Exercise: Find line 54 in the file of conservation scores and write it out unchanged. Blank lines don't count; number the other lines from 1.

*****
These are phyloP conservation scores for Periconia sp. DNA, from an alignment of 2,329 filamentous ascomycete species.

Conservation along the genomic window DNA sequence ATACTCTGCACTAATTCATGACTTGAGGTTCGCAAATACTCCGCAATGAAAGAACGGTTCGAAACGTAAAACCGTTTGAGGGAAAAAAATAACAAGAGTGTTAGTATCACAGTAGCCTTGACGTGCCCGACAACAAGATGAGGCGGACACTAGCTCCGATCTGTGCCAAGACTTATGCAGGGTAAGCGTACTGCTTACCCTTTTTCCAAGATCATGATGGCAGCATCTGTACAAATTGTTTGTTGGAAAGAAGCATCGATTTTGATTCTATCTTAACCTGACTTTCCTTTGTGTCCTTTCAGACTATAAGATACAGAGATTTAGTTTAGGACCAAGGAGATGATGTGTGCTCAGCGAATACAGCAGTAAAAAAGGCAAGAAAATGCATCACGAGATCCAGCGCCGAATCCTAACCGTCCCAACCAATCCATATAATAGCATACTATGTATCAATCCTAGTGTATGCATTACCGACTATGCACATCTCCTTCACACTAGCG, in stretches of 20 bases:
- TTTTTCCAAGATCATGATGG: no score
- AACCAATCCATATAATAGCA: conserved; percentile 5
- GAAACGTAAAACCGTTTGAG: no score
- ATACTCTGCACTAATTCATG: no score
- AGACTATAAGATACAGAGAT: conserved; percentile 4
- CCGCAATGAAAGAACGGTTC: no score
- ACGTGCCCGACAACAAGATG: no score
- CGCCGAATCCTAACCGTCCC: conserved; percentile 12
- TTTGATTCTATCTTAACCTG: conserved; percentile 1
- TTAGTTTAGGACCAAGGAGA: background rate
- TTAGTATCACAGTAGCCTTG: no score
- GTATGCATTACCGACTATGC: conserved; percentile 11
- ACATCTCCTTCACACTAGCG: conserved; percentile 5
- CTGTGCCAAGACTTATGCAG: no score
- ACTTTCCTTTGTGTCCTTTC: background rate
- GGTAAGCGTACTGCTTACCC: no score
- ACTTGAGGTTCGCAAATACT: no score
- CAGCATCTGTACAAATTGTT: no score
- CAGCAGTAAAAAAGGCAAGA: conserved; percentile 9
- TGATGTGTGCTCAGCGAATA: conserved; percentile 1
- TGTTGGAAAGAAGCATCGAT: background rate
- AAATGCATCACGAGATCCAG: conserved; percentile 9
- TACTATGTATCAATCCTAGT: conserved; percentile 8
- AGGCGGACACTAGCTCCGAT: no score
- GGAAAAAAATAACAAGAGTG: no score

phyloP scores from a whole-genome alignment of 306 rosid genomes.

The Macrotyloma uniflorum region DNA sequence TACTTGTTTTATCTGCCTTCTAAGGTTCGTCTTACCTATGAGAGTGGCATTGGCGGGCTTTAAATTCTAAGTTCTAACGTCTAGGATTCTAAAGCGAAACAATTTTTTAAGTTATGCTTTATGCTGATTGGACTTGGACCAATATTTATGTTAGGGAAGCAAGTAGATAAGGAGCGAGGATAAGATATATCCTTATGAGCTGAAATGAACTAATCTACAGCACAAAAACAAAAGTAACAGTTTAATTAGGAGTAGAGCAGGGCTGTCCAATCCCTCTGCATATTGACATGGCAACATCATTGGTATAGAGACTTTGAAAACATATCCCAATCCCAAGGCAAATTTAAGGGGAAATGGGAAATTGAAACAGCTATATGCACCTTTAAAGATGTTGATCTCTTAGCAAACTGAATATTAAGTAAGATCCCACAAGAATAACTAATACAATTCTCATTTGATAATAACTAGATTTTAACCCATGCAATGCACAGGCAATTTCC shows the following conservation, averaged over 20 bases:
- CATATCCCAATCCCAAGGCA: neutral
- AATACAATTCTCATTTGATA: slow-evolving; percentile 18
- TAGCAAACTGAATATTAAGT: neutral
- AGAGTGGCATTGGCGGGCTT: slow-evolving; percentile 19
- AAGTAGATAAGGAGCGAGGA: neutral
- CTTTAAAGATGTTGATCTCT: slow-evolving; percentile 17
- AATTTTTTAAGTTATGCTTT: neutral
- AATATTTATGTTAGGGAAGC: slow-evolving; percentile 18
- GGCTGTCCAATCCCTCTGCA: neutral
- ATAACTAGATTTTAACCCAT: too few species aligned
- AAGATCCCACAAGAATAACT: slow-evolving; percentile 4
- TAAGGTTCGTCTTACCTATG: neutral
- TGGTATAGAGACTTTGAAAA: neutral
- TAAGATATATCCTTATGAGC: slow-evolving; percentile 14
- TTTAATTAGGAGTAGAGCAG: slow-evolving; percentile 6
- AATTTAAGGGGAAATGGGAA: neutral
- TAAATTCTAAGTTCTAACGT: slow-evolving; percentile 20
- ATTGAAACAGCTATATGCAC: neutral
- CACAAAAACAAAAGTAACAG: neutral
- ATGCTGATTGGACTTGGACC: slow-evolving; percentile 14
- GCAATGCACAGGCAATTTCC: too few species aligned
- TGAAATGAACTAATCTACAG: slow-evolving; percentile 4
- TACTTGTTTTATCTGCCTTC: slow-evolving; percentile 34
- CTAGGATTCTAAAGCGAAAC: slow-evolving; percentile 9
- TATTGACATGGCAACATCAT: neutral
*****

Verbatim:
- TATTGACATGGCAACATCAT: neutral